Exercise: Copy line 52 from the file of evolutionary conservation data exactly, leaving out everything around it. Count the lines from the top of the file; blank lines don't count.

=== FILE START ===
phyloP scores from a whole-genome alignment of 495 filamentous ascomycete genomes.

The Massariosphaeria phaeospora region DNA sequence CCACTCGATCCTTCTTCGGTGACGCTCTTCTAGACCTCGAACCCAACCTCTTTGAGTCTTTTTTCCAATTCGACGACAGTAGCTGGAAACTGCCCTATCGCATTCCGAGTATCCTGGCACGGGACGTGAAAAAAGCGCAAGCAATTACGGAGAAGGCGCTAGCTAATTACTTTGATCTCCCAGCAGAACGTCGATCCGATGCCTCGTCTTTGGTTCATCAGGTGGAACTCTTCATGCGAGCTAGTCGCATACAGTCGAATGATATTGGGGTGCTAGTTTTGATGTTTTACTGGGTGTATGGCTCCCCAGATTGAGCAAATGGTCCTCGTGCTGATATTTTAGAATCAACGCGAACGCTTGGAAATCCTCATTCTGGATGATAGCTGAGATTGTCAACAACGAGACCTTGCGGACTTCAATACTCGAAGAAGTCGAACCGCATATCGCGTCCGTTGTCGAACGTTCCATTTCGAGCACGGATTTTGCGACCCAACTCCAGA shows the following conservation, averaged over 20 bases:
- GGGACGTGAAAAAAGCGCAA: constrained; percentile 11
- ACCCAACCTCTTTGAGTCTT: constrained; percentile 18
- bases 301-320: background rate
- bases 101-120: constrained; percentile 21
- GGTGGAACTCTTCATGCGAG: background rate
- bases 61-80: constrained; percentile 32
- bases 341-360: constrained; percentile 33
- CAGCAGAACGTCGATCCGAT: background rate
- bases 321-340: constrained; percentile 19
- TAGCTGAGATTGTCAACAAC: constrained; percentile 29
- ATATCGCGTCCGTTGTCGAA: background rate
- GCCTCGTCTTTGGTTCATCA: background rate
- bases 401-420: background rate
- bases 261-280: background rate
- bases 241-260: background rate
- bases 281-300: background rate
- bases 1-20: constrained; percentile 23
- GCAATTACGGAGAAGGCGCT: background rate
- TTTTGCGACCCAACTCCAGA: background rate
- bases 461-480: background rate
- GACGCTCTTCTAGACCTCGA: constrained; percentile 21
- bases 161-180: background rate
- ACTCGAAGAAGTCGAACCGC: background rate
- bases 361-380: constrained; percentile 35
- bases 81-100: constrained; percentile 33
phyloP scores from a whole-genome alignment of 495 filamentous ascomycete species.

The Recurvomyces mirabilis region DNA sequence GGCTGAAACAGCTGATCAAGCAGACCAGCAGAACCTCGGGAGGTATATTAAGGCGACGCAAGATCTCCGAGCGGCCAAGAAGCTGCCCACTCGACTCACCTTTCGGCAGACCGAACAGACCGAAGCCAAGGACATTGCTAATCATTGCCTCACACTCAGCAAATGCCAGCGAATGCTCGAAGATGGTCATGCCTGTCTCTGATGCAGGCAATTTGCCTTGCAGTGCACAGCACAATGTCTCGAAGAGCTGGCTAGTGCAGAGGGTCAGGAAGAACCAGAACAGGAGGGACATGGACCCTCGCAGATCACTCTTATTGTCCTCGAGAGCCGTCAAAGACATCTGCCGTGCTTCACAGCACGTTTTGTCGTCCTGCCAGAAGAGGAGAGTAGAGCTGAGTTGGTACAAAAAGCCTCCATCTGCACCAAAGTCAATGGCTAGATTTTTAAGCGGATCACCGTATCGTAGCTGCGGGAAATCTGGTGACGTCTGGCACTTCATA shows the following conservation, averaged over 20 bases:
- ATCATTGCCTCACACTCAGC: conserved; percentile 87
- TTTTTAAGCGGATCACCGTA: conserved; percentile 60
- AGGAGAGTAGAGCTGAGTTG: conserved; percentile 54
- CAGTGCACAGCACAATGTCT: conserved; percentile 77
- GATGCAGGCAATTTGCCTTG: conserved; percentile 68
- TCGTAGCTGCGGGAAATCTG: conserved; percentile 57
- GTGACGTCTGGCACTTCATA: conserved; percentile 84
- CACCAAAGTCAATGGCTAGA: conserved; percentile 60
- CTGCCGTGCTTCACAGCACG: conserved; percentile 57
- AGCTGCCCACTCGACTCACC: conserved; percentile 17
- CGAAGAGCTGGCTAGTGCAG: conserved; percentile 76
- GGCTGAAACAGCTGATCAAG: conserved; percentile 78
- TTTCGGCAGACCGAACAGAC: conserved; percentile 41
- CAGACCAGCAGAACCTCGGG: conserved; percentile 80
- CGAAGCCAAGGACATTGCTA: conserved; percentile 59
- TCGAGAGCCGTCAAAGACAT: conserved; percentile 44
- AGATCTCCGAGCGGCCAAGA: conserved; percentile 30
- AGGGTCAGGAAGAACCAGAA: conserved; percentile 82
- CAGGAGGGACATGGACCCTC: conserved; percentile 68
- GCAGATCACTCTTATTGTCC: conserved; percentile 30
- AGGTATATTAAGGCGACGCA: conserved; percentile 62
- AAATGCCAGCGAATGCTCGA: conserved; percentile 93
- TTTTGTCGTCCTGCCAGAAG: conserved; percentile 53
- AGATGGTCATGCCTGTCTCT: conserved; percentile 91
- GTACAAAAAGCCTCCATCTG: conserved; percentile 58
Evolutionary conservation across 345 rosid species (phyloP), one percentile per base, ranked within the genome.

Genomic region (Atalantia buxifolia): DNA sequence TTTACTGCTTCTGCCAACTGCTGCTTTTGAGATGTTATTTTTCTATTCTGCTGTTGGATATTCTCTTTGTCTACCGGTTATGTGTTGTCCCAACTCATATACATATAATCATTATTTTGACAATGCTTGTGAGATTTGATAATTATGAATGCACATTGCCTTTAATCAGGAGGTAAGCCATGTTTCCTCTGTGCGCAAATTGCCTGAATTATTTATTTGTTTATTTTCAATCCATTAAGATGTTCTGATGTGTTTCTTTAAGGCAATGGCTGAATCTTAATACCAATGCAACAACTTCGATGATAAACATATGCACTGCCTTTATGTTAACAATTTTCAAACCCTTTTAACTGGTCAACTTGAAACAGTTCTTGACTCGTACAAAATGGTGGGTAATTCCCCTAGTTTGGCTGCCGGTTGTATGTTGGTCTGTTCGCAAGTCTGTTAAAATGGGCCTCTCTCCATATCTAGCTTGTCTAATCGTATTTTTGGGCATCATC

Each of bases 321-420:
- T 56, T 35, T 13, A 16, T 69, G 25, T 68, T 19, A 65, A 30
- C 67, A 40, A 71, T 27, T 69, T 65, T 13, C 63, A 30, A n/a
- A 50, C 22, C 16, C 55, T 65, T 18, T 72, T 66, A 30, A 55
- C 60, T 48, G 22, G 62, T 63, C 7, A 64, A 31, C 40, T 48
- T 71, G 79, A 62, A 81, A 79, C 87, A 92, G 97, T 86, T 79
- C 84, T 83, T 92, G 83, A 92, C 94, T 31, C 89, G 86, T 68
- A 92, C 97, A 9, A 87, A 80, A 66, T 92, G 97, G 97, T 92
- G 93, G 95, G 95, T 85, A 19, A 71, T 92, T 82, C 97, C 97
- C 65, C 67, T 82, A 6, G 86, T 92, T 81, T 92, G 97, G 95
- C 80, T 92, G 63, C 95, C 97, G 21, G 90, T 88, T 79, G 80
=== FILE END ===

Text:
- TTTTGTCGTCCTGCCAGAAG: conserved; percentile 53